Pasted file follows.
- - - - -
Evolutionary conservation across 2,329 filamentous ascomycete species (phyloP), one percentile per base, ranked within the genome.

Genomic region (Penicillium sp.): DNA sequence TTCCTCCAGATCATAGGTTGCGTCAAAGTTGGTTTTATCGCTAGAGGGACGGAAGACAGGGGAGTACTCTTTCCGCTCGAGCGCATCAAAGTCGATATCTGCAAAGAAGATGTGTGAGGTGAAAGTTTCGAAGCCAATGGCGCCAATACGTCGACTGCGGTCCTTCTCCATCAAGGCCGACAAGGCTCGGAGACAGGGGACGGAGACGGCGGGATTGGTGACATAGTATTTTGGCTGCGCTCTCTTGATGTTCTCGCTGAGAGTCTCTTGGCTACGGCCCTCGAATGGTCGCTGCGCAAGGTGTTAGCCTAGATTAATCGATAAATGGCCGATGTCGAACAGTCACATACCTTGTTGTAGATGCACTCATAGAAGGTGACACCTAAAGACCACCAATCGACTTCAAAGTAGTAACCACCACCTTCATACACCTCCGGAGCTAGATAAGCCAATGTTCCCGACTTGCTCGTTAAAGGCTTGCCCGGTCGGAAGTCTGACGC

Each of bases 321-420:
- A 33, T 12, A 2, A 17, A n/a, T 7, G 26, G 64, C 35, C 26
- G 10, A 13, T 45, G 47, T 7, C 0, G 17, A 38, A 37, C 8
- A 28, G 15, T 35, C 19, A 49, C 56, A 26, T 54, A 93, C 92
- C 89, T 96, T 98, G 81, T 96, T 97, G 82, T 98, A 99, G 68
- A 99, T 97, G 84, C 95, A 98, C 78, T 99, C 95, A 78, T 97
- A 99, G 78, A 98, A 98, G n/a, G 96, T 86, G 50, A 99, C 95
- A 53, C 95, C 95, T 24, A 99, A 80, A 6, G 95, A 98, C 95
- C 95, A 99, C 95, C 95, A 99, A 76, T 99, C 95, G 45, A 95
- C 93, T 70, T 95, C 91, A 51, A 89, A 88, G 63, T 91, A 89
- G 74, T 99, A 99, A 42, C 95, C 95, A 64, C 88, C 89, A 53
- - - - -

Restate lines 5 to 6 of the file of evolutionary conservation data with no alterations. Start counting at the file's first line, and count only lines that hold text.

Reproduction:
- G 10, A 13, T 45, G 47, T 7, C 0, G 17, A 38, A 37, C 8
- A 28, G 15, T 35, C 19, A 49, C 56, A 26, T 54, A 93, C 92